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HP NC364T PCIe 4Pt Gigabit Server Adptr
|Price:||$35.00 + $3.99 shipping|
- Enter your model number to make sure this fits.
- Hewlett Packard 435508-b21 - Network Adapter - Plug-in Card, Quad (4-port) Ethernet, Fast Ethernet, Gigabit Ethernet
- PCI Express 1.0a, Fits in x4, x8, or x16
- Low profile with half height and full height bracket
- Two Intel 82571EB processors, 256 KB memory
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|Item Dimensions||10 x 8.5 x 2.5 in||9.8 x 6.2 x 1.3 in||4.72 x 0.85 x 5.1 in||3.54 x 2.36 x 0.39 in||1 x 1 x 1 in||5.98 x 8.54 x 1.18 in|
The HP NC364T PCI Express Quad-Port Gigabit Server Adapter features four 10/100/1000T Gigabit Ether ports on a single card saving valuable server I/O slots for other purposes. The four ports provide the highest port density available for ProLiant servers in a single PCI Express work adapter. The NC364T is ideal for virtualization security server consolidation work segmentation and other ProLiant server applications requiring maximum throughput and port density. The total aggregate throughput of 4Gbps meets the needs for customers desiring high bandwidth but not yet ready to move to 10 Gigabit Ether. The NC364T is a low-profile card. The x4 PCI Express interface is patible with x4 x8 and x16 PCI slots.Primary InformationNetworking Type : Network adapter Form Factor : Plug-in card Networking Interface : PCI Express x4 Networking / Ports Qty : 4 Data Transfer Rate : 1 Gbps Data Link Protocol : Ether; Fast Ether; Gigabit Ether Connectivity Technology : Wired Networking / Compliant Standards : IEEE 802.3 IEEE 802.3u IEEE 802.1Q IEEE 802.3ab IEEE 802.3x IEEE 802.3ad (LACP) IEEE 802.3p Dimensions&MiscellaneousWidth : 2.5 Inch Depth : 8.5 Inch Height : 9.88 Inch ExpansionInterfaces & Connections : 4 x work - Ether 10Base-T/100Base-TX/1000Base-T - RJ-45 Special FeatureCOO : United States TAA : Yes UNSPSC CodeUNSPSC Code : 43201404
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I coupled this switch with a TP-Link TL-SG2224 Smart Switch and enable LAG/Active LACP. It allows my to have true Teaming and will support large packet sizes. I have four 802.3ad aggregate links on this switch...and it runs great.
I have been able to sustain 100% across all 4 ports for hours on end without a hickup or it getting too hot.
For a silly stress test, I was trying to max out the IO through my workstation (it has 4 SSDs in a RAID 0 config). I can simultaneously transfer files to/from my QS TS451, my 24TB Raid 60 server, my HTPC at full 1Ggig speeds, and another workstation ... while surfing the net and running my 10 HD camera network without any sort of lag/stuttering. I should note that my 24TB RAID 60 server has another one of these cards...the Qnap TS-451 has two ports capable of teaming.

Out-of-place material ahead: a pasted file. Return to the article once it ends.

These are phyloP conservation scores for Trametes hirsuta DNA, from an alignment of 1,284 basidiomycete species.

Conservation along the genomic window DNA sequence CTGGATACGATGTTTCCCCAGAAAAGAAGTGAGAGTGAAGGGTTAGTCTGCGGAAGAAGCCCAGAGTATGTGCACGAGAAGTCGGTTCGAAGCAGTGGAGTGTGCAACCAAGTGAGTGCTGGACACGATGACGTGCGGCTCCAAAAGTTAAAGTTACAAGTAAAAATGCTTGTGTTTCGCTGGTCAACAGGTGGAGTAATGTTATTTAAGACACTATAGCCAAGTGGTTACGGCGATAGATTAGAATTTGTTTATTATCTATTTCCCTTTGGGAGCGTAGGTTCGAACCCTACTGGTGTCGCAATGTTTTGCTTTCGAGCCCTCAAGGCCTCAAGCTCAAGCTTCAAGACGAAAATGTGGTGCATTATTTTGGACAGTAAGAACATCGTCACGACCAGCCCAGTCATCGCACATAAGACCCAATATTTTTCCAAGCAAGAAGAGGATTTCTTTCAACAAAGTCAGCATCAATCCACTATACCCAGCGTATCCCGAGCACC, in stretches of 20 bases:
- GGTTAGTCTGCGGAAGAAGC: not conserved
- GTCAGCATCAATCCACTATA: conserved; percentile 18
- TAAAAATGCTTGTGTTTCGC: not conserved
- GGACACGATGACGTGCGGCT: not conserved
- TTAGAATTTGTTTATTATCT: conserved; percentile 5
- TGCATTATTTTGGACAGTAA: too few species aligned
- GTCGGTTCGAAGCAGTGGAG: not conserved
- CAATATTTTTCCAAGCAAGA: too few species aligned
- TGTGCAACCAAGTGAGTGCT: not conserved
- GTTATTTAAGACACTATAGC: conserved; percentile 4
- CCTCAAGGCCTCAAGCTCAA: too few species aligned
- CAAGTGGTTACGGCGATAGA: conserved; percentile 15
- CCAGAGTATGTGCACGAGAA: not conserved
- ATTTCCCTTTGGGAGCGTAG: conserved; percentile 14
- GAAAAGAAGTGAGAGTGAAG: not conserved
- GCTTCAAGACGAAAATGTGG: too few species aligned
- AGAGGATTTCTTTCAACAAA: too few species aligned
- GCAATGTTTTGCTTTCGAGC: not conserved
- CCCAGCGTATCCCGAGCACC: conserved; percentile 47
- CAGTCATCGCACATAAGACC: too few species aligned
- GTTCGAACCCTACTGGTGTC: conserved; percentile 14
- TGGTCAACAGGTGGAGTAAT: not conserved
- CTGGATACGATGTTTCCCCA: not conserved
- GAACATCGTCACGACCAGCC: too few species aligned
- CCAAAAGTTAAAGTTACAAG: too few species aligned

Make sure to install this as an Intel(R) PRO/1000 PT Server Adapter...this will allow teaming & advanced NIC tuning (increase packet size, etc). If you install this as a 4 Port Intel NIC or NC364T, you will not be able to take advantage of the Advanced Teaming and other features of the intel chipset.
Did not seem to be (trivially) recognized by Windows 7 (tried it briefly before installing into the FreeNAS box) but that's not an issue for me. If it is for you, do some more investigating first.
It runs a little warm, but not super hot. The heatsink has lots of cross-ventilation to allow airflow both across the length of the board as well as up the face. Because I have other passively cooled cards in my case, I keep the case lying horizontally to improve convection. PCI cards in a vertical case, unfortunately, leave the heatsink on the *bottom* of the card which makes convection cooling impossible in that orientation. Standard PC cases don't generate enough forced-airflow across the heatsinks with just normal case fans. Obviously these cards are really intended to be in high-airflow 1U or 2U rack-mount chassis which have "tunnel fans" generating good front-to-rear airflow.
But as I said, this card is not super hot so it's not too much of an issue (although the SAS/SATA controller I have in an adjacent slot does run a lot hotter!)
Update 2017-09-06: Still pulling strong and zero maintenance; price has since dropped by 50%, so I'm buying another partly as a backup, but will also just slam into another box so that I can see how much I can push between the 2 machines :)
This is the real-deal Server 4-port NIC. It will function as a multi-port teamed connection under Windows 7, but it is not a trivial install. You need to install the SERVER driversfrom HP (there is an online guide about how to get these installed on Windows 7, the default ones it "detects" are desktop drivers and do not allow teaming) and then run the HP management software to setup teaming.
You also need to configure your switch ports to be in LACP mode (NOT STATIC) to allow them to function or your whole network link will drop when you connect the second/subsequent NIC ports.